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Rolling Sheet Door


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#1 js5020 ONLINE  

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Posted November 08, 2012 - 02:52 PM

Anyone using one of these over a traditional garage door? How do you like it and how is it holding up?

#2 Guest_rat88_*

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Posted November 08, 2012 - 03:18 PM

They are cheaper to build but can be a PITA on windy days. They are hard to open/ close.If the wind hits them just right, the banging will drive you nuts. I had to wedge a 2x4 between the brace and the door. I have seen barn doors get blown partialy open and ripped out of the tracks. Double doors are even worse. They need to be supported at the bottom to keep from swinging and the lip is a good place to get tripped or twist an ankle, not to mention hard to push in a dead tractor. Snow and ice piling up around the doors and blowing in the cracks is another bad issue

I went with overhead doors on my new shop and I am glad I did.

Edited by rat88, November 08, 2012 - 03:20 PM.


#3 js5020 OFFLINE  

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Posted November 08, 2012 - 04:02 PM

No not a slider, those can be a pita,, a roll up type door that is made from a sheet of corrigated steel and rolls up in a drum usually mounted above the door,,,, usually seen in commercial applications.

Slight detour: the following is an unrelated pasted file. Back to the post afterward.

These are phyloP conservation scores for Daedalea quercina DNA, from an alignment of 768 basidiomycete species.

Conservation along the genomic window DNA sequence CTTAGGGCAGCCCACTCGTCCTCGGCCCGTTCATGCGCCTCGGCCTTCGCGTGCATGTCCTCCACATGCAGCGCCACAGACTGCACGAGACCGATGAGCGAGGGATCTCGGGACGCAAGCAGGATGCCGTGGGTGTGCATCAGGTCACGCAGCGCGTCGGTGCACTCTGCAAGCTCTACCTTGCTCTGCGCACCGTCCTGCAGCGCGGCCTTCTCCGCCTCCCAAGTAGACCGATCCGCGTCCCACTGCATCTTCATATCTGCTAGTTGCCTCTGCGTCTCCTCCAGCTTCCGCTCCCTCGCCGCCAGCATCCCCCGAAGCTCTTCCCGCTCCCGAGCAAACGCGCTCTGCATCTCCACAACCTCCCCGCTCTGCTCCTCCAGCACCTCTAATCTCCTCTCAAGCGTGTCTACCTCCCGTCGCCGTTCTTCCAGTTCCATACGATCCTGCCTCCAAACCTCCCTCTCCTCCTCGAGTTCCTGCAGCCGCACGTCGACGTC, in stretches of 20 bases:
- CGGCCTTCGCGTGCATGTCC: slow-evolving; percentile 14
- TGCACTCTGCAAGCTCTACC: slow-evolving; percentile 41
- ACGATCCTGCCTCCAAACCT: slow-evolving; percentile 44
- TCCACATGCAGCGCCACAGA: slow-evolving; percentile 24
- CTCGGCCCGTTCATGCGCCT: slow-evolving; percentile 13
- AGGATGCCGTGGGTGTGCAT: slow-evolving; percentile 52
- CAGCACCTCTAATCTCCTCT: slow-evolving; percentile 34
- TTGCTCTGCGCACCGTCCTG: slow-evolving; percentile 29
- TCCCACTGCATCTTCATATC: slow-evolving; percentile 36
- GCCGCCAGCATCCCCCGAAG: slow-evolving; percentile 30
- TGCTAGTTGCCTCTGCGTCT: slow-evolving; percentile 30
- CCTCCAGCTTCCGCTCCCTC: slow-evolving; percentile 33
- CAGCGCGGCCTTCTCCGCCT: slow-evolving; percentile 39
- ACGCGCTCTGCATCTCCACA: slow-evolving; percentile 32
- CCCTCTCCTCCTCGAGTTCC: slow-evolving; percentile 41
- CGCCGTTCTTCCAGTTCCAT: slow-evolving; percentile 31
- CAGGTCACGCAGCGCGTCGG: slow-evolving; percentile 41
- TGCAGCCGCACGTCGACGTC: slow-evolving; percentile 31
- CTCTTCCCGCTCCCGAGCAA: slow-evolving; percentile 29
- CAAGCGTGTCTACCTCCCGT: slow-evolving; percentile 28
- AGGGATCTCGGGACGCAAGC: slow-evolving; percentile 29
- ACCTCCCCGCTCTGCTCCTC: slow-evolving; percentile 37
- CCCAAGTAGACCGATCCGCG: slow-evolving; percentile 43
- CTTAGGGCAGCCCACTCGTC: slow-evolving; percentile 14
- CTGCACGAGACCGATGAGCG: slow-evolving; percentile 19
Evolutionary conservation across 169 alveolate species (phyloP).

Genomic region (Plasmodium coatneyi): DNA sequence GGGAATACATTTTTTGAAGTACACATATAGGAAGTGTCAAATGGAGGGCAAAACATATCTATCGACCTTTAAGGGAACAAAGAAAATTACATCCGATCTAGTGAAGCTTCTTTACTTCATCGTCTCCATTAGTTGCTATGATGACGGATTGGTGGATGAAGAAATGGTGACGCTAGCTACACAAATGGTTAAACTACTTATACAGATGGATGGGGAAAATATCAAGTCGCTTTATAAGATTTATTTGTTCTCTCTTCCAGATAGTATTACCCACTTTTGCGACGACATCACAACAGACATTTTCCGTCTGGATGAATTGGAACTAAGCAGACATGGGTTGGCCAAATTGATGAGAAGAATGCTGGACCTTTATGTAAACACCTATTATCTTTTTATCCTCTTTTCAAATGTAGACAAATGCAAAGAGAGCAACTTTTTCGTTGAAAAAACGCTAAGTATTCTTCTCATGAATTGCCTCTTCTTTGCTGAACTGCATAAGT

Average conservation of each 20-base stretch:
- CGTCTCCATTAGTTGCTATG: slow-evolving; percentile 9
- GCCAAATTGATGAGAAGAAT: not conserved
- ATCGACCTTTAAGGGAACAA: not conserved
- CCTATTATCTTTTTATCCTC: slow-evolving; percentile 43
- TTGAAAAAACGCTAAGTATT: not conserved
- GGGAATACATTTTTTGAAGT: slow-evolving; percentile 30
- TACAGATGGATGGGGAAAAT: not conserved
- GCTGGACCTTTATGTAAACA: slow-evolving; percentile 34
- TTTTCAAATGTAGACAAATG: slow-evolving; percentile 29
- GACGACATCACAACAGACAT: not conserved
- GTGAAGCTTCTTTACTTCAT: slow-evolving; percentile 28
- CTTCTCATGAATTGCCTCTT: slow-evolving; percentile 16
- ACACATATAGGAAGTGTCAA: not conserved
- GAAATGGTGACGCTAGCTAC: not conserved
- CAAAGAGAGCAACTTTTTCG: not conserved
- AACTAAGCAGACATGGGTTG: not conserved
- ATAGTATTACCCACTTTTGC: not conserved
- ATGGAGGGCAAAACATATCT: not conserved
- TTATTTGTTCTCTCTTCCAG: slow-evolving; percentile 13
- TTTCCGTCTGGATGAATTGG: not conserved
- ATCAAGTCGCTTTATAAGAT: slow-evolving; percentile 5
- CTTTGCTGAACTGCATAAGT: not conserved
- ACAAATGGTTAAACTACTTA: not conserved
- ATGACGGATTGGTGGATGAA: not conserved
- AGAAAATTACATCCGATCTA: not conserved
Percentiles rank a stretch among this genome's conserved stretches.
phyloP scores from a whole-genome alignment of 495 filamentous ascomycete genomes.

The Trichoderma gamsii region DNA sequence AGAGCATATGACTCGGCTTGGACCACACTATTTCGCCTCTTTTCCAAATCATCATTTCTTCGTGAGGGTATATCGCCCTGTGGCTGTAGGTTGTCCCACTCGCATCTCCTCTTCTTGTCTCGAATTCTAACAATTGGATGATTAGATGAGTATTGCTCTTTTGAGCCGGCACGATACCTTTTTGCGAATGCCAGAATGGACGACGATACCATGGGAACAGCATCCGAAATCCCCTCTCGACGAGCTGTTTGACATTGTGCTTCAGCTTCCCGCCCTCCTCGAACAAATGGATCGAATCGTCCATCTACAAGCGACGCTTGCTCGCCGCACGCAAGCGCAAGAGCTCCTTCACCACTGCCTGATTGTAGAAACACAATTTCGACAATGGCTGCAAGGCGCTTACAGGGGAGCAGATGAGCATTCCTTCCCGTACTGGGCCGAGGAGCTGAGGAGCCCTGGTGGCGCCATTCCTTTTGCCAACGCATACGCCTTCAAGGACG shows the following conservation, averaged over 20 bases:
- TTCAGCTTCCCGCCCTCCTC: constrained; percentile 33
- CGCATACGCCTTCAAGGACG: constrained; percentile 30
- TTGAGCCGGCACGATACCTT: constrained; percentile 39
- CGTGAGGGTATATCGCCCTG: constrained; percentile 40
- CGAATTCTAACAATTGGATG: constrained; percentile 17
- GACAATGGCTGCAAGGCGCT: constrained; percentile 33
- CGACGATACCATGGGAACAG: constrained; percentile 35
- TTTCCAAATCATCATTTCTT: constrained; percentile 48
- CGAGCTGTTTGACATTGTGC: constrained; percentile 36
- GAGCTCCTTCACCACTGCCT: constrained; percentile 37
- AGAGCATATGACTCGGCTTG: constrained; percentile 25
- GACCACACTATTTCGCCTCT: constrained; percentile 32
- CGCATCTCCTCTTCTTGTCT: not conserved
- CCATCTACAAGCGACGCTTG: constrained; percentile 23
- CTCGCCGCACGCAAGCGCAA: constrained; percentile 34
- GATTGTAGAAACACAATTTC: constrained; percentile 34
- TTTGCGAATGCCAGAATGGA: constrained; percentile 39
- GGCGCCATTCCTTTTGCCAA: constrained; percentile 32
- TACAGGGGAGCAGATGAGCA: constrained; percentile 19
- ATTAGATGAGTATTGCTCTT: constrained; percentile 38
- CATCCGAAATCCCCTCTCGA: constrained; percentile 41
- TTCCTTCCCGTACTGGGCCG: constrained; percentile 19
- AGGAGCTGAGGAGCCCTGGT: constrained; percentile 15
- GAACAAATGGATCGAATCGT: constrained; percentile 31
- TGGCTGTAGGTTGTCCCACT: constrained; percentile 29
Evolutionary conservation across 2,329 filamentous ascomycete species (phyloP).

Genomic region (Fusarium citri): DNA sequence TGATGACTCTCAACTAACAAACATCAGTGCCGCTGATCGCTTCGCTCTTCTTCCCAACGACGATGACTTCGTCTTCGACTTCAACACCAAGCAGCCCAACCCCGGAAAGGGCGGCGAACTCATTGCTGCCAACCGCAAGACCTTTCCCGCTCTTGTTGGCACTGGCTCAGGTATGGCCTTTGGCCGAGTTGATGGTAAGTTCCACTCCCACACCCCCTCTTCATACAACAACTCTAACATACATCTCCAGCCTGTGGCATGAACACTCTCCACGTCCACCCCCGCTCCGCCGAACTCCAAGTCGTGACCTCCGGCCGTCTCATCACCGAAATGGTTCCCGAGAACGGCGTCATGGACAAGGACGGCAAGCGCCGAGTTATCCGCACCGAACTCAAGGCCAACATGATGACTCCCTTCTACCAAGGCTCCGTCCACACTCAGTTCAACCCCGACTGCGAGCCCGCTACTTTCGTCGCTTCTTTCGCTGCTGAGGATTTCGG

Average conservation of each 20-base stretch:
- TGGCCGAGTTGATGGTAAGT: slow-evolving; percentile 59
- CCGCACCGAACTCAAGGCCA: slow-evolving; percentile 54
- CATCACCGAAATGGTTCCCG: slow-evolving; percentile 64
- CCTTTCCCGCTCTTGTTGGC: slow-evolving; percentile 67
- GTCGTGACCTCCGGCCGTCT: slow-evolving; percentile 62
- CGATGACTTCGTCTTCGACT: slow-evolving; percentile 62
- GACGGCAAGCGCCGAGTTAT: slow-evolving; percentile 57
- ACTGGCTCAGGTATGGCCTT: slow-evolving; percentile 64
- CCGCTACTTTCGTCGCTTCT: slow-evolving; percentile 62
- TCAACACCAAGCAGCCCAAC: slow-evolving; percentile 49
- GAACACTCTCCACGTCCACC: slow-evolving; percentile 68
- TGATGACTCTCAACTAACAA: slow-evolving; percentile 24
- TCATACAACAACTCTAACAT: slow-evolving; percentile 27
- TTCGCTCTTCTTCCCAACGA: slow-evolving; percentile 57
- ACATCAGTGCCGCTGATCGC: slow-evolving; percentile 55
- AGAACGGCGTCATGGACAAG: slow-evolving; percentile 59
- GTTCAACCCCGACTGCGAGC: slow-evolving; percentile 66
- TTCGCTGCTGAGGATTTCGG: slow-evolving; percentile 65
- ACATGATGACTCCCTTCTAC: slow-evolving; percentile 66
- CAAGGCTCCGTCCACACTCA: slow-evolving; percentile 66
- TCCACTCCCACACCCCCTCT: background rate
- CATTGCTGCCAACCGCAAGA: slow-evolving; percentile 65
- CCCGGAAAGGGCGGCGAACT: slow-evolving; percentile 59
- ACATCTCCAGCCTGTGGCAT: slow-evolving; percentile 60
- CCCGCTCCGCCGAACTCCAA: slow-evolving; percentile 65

#4 Guest_rat88_*

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Posted November 08, 2012 - 04:14 PM

I gotcha now. We used them at work. they are a little noisy going up and down. the manually operated door take a little longer to open.

#5 johndeereelfman ONLINE  

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Posted November 08, 2012 - 04:41 PM

This is a product that we sell and install at work. We sell doors made by Cornell Iron Works, Wayne Dalton and Cookson. These doors are very reliable and durable. Most doors are rated for 20 mph winds, and as mentioned about the sliding door, if you have a real strong wind, these doors will give a little, bind in the tracks, and be hard to open. Depending on the size you are planning to use, motor operated is the best, as manual hand chain operation can really get tiresome after a while. There are springs in the barrel assembly, and get wound so that it is easier for the motor to pull the door open, and or easier to pull open with a hand chain operator.

The doors are available in both a standard service door, and as a insulated door. You can also get them as a fire rated door, which means they will close during a smoke detector activation or a power outage. You can get them in galvanized primed finish, aluminum with clear anodized or bronze anodized finish, powder coated color finish, and in stainless steel. I like the fact that the whole unit is contained above the opening in an enclosed area of about a 15" x 15" headbox. Yes, they are a little noisy when the wind blows against them, and after a period of time, they will start to rattle a little bit during operation, but if you keep them well lubed and serviced, they won't give you any problems for many years.
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#6 js5020 OFFLINE  

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Posted November 08, 2012 - 05:17 PM

This is a product that we sell and install at work. We sell doors made by Cornell Iron Works, Wayne Dalton and Cookson. These doors are very reliable and durable. Most doors are rated for 20 mph winds, and as mentioned about the sliding door, if you have a real strong wind, these doors will give a little, bind in the tracks, and be hard to open. Depending on the size you are planning to use, motor operated is the best, as manual hand chain operation can really get tiresome after a while. There are springs in the barrel assembly, and get wound so that it is easier for the motor to pull the door open, and or easier to pull open with a hand chain operator.